Gilbert damping for STT-MRAM
The spin-transfer torque magneto-resistive access memory (STT-MRAM) is a new technology that allows to interleave logic and memory, similarly to the human mind!
At the heart of every spintronic device, such as the STT-MRAM, stand the losses of spin angular momentum to the lattice. These losses are described by the Gilbert damping.
One way of quantifying these losses is by measuring ferromagnetic resonance (FMR) response. This well-established technique operates in the frequency domain, and has been used for many years. Alternatively, the impulse response can be measured in the time domain. One method, which operates in the time domain and is especially suitable for measuring atomically thin magnetic films, is known as the time-resolved magneto-optical Kerr effect (TRMOKE).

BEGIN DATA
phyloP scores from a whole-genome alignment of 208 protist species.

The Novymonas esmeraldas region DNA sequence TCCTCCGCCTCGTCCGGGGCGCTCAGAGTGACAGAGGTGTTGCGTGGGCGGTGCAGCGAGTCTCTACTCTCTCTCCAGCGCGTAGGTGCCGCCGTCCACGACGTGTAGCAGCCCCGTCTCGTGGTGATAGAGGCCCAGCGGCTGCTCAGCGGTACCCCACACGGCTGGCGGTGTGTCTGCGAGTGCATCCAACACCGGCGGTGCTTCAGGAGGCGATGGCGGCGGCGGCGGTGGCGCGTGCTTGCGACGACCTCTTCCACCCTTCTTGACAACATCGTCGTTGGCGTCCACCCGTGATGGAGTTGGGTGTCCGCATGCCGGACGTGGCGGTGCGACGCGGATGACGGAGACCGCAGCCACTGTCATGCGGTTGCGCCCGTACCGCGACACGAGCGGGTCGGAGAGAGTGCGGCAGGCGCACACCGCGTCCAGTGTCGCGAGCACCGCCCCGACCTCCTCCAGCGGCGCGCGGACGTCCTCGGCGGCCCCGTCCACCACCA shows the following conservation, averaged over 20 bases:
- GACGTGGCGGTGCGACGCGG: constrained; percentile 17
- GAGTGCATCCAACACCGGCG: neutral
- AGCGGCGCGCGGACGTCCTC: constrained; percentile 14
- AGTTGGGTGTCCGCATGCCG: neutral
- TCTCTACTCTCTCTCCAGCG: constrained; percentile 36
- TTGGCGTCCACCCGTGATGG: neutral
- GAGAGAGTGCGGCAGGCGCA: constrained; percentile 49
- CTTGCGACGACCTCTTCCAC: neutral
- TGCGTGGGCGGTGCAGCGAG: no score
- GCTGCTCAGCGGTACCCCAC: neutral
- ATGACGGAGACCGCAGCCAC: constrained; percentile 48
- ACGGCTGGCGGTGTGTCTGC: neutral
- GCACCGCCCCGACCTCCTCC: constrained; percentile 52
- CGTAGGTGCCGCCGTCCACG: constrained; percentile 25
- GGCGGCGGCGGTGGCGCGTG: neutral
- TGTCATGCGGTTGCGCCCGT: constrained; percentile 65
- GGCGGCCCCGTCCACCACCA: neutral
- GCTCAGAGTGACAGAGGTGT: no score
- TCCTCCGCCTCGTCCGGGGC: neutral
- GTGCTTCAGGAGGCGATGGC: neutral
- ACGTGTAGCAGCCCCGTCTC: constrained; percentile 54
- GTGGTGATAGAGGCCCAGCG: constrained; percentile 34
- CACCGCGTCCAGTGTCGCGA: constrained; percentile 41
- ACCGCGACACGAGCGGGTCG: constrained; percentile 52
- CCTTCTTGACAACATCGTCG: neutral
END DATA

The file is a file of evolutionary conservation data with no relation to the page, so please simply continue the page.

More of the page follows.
In principle, the FMR and the TRMOKE methods should result in the same value of Gilbert damping.
So far, there have been two approaches to interpret the results of the TRMOKE measurement. The first makes use of numerical models while in the second, which is commonly used, an effective damping parameter is used to describe the dynamics. At high enough magnetic fields the effective damping parameter should converge to the values of the Gilbert damping. The limit at which this convergence happens however, is not well defined.
In the work presented in [PRB 92, 224402], my colleagues and I explained why the Gilbert damping coefficient obtained using the effective damping method often results in a higher value than the one obtained using the FMR measurement. Moreover, we developed a new time-domain approach which is analogous to the well-established frequency domain method. We further showed that in order that the effective damping method give the correct result for the Gilbert damping, the measurement should be carried out at non-practical high magnetic fields of several Teslas for typical samples.
The method we described is now used widely by the industry in the search for suitable STT-MRAM low-damping materials.
Frequency (FMR) and time (TRMOKE) domain measurements at the Spintronic Lab
FMR (left) and TRMOKE (measurements)